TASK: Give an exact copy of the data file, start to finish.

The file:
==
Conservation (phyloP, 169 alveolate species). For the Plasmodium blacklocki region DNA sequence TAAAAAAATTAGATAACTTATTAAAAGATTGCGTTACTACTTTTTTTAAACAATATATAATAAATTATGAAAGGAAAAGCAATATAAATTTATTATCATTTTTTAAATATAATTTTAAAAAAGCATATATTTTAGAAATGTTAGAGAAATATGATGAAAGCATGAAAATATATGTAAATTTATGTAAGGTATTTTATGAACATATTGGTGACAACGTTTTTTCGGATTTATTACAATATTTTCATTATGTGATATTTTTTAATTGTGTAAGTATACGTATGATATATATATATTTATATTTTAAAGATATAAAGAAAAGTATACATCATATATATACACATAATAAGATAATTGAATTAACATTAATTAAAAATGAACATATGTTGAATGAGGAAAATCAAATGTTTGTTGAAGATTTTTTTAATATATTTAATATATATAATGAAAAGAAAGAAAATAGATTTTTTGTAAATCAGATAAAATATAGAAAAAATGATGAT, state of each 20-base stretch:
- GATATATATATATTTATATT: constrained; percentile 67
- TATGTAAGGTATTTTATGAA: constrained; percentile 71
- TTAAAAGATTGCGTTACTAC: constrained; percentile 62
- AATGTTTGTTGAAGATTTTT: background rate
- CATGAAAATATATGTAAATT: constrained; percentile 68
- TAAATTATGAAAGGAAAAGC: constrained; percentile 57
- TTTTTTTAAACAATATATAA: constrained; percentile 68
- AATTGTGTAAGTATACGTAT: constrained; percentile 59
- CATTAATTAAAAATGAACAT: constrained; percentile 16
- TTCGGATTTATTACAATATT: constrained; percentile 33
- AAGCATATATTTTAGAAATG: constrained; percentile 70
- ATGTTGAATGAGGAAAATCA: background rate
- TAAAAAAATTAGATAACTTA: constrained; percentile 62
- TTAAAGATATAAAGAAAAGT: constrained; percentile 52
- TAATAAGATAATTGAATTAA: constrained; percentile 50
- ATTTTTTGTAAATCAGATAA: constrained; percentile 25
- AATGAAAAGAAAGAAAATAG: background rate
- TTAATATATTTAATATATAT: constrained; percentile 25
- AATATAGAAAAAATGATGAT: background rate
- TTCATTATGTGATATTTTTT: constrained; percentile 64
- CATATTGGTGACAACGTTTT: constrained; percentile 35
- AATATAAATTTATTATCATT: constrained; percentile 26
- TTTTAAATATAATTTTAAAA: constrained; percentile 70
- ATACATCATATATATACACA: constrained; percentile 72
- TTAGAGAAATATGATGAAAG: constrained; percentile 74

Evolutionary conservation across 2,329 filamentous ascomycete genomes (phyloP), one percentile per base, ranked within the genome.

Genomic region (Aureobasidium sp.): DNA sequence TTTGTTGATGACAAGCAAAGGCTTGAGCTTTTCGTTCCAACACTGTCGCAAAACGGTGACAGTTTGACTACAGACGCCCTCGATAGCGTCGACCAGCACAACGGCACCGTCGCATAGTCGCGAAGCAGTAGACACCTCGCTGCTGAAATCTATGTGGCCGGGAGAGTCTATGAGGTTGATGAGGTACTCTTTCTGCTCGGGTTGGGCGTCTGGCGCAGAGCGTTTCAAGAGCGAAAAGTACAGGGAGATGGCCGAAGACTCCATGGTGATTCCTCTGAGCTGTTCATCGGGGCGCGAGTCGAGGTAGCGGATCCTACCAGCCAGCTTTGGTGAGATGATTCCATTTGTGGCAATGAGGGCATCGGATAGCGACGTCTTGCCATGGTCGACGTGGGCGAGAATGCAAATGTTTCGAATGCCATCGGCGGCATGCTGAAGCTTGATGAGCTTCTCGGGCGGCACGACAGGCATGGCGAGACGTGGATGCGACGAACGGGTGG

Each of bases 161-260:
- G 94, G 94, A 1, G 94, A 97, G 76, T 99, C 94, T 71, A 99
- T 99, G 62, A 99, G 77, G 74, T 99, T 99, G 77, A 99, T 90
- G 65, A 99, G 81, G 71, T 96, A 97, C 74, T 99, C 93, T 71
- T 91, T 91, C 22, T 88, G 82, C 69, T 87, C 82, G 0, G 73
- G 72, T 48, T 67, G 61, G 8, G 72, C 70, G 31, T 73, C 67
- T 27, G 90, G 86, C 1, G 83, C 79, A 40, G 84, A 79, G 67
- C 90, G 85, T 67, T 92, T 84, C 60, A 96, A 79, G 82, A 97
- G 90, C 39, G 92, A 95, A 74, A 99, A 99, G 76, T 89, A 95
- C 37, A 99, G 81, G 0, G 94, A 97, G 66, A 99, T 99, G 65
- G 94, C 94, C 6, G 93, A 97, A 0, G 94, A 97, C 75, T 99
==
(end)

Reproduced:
Conservation (phyloP, 169 alveolate species). For the Plasmodium blacklocki region DNA sequence TAAAAAAATTAGATAACTTATTAAAAGATTGCGTTACTACTTTTTTTAAACAATATATAATAAATTATGAAAGGAAAAGCAATATAAATTTATTATCATTTTTTAAATATAATTTTAAAAAAGCATATATTTTAGAAATGTTAGAGAAATATGATGAAAGCATGAAAATATATGTAAATTTATGTAAGGTATTTTATGAACATATTGGTGACAACGTTTTTTCGGATTTATTACAATATTTTCATTATGTGATATTTTTTAATTGTGTAAGTATACGTATGATATATATATATTTATATTTTAAAGATATAAAGAAAAGTATACATCATATATATACACATAATAAGATAATTGAATTAACATTAATTAAAAATGAACATATGTTGAATGAGGAAAATCAAATGTTTGTTGAAGATTTTTTTAATATATTTAATATATATAATGAAAAGAAAGAAAATAGATTTTTTGTAAATCAGATAAAATATAGAAAAAATGATGAT, state of each 20-base stretch:
- GATATATATATATTTATATT: constrained; percentile 67
- TATGTAAGGTATTTTATGAA: constrained; percentile 71
- TTAAAAGATTGCGTTACTAC: constrained; percentile 62
- AATGTTTGTTGAAGATTTTT: background rate
- CATGAAAATATATGTAAATT: constrained; percentile 68
- TAAATTATGAAAGGAAAAGC: constrained; percentile 57
- TTTTTTTAAACAATATATAA: constrained; percentile 68
- AATTGTGTAAGTATACGTAT: constrained; percentile 59
- CATTAATTAAAAATGAACAT: constrained; percentile 16
- TTCGGATTTATTACAATATT: constrained; percentile 33
- AAGCATATATTTTAGAAATG: constrained; percentile 70
- ATGTTGAATGAGGAAAATCA: background rate
- TAAAAAAATTAGATAACTTA: constrained; percentile 62
- TTAAAGATATAAAGAAAAGT: constrained; percentile 52
- TAATAAGATAATTGAATTAA: constrained; percentile 50
- ATTTTTTGTAAATCAGATAA: constrained; percentile 25
- AATGAAAAGAAAGAAAATAG: background rate
- TTAATATATTTAATATATAT: constrained; percentile 25
- AATATAGAAAAAATGATGAT: background rate
- TTCATTATGTGATATTTTTT: constrained; percentile 64
- CATATTGGTGACAACGTTTT: constrained; percentile 35
- AATATAAATTTATTATCATT: constrained; percentile 26
- TTTTAAATATAATTTTAAAA: constrained; percentile 70
- ATACATCATATATATACACA: constrained; percentile 72
- TTAGAGAAATATGATGAAAG: constrained; percentile 74

Evolutionary conservation across 2,329 filamentous ascomycete genomes (phyloP), one percentile per base, ranked within the genome.

Genomic region (Aureobasidium sp.): DNA sequence TTTGTTGATGACAAGCAAAGGCTTGAGCTTTTCGTTCCAACACTGTCGCAAAACGGTGACAGTTTGACTACAGACGCCCTCGATAGCGTCGACCAGCACAACGGCACCGTCGCATAGTCGCGAAGCAGTAGACACCTCGCTGCTGAAATCTATGTGGCCGGGAGAGTCTATGAGGTTGATGAGGTACTCTTTCTGCTCGGGTTGGGCGTCTGGCGCAGAGCGTTTCAAGAGCGAAAAGTACAGGGAGATGGCCGAAGACTCCATGGTGATTCCTCTGAGCTGTTCATCGGGGCGCGAGTCGAGGTAGCGGATCCTACCAGCCAGCTTTGGTGAGATGATTCCATTTGTGGCAATGAGGGCATCGGATAGCGACGTCTTGCCATGGTCGACGTGGGCGAGAATGCAAATGTTTCGAATGCCATCGGCGGCATGCTGAAGCTTGATGAGCTTCTCGGGCGGCACGACAGGCATGGCGAGACGTGGATGCGACGAACGGGTGG

Each of bases 161-260:
- G 94, G 94, A 1, G 94, A 97, G 76, T 99, C 94, T 71, A 99
- T 99, G 62, A 99, G 77, G 74, T 99, T 99, G 77, A 99, T 90
- G 65, A 99, G 81, G 71, T 96, A 97, C 74, T 99, C 93, T 71
- T 91, T 91, C 22, T 88, G 82, C 69, T 87, C 82, G 0, G 73
- G 72, T 48, T 67, G 61, G 8, G 72, C 70, G 31, T 73, C 67
- T 27, G 90, G 86, C 1, G 83, C 79, A 40, G 84, A 79, G 67
- C 90, G 85, T 67, T 92, T 84, C 60, A 96, A 79, G 82, A 97
- G 90, C 39, G 92, A 95, A 74, A 99, A 99, G 76, T 89, A 95
- C 37, A 99, G 81, G 0, G 94, A 97, G 66, A 99, T 99, G 65
- G 94, C 94, C 6, G 93, A 97, A 0, G 94, A 97, C 75, T 99